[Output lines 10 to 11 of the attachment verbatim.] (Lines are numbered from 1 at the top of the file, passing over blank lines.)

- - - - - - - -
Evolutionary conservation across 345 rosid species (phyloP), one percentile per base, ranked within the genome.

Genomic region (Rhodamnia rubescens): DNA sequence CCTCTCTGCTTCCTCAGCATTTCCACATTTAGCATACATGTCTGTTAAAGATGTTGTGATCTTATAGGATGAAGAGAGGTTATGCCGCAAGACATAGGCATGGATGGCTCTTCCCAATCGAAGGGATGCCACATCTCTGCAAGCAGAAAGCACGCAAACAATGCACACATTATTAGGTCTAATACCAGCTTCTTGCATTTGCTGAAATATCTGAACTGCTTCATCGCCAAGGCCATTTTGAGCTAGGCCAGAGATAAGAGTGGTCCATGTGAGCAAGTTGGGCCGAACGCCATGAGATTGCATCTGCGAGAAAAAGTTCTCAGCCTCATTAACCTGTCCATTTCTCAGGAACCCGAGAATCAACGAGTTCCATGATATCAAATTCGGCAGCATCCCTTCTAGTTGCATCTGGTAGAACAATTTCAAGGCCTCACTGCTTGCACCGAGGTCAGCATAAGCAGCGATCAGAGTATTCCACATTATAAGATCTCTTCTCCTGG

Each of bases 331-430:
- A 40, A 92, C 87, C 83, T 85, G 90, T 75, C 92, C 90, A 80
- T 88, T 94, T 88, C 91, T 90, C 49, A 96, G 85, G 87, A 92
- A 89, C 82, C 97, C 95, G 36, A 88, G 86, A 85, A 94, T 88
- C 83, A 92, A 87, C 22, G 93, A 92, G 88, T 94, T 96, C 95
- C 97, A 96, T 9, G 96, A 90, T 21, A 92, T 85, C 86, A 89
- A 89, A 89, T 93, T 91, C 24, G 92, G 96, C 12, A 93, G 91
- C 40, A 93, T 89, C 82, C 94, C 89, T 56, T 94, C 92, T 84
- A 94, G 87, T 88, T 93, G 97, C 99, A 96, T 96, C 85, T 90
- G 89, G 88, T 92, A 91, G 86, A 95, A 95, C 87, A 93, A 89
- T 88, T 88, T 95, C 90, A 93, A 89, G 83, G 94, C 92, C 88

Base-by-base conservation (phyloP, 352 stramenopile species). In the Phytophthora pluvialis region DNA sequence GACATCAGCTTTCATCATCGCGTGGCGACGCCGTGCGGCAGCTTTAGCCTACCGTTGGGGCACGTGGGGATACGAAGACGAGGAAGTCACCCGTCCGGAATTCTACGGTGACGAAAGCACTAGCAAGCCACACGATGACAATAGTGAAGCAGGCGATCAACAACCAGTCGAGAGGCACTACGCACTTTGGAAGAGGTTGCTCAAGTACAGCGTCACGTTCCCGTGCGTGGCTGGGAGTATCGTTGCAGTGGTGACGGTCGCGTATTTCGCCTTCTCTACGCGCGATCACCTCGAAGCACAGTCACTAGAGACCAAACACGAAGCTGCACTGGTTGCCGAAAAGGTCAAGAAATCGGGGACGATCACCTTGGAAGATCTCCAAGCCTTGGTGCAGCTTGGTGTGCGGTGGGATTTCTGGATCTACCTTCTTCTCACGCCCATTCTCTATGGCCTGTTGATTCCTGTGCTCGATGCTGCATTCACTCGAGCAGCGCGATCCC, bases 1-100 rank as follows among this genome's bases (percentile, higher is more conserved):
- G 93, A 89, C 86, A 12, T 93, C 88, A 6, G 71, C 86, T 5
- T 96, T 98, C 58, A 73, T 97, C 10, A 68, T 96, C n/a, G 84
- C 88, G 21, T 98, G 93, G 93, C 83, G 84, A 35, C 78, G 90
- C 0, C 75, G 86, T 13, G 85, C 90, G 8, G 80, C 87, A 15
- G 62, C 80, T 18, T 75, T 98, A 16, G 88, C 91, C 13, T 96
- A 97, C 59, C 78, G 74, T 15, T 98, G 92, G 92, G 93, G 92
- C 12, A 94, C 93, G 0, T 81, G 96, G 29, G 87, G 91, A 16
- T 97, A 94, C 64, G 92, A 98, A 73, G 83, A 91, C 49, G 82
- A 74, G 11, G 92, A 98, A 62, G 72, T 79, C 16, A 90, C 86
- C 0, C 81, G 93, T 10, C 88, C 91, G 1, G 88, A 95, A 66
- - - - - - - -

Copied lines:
- C 40, A 93, T 89, C 82, C 94, C 89, T 56, T 94, C 92, T 84
- A 94, G 87, T 88, T 93, G 97, C 99, A 96, T 96, C 85, T 90